- Year Published: 1609
- Language: English
- Country of Origin: England
- Source: Shakespeare, W. The sonnets. In R. G. White (Ed.), The complete works of William Shakespeare. New York: Sully and Kleinteich.
- Flesch–Kincaid Level: 11.0
- Word Count: 132
Shakespeare, W. (1609). Sonnet 115. The Sonnets (Lit2Go Edition). Retrieved June 30, 2016, from
Shakespeare, William. "Sonnet 115." The Sonnets. Lit2Go Edition. 1609. Web. <>. June 30, 2016.
William Shakespeare, "Sonnet 115," The Sonnets, Lit2Go Edition, (1609), accessed June 30, 2016,.
Those lines that I before have writ do lie,
Even those that said I could not love you dearer,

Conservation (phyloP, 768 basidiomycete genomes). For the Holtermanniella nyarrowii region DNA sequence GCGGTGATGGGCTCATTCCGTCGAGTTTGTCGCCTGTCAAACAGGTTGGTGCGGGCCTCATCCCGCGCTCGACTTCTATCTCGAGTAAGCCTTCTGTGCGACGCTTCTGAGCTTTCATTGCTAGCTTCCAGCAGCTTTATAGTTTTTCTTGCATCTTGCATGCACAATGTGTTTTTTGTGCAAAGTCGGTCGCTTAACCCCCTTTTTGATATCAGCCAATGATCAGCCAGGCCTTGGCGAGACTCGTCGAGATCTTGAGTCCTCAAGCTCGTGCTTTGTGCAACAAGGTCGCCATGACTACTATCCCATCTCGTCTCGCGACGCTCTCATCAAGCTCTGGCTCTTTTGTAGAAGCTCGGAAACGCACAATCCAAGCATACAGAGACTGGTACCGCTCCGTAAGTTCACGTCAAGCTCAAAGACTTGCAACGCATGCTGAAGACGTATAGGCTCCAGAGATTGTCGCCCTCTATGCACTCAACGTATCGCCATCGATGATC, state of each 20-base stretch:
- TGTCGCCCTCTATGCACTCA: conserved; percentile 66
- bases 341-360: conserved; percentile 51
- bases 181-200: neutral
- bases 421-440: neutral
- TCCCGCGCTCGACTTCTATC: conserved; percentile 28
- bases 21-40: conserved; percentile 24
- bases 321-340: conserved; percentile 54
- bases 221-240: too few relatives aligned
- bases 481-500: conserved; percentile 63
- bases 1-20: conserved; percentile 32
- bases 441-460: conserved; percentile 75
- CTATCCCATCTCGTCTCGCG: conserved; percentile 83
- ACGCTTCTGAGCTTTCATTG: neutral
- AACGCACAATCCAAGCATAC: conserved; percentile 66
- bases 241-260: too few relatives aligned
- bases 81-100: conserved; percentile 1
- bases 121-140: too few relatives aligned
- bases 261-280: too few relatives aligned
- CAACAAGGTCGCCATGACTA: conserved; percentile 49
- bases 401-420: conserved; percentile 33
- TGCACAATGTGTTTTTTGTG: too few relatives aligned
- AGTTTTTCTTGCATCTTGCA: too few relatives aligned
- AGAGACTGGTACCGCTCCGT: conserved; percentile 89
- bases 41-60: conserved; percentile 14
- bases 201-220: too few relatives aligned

Yet then my judgment knew no reason why,
My most full flame should afterwards burn clearer,
But reckoning time, whose millioned accidents
Creep in ‘twixt vows, and change decrees of kings,
Tan sacred beauty, blunt the sharp’st intents,
Divert strong minds to the course of alt’ring things:
Alas why fearing of time’s tyranny,
Might I not then say ‘Now I love you best,’
When I was certain o’er incertainty,
Crowning the present, doubting of the rest?
Love is a babe, then might I not say so
To give full growth to that which still doth grow.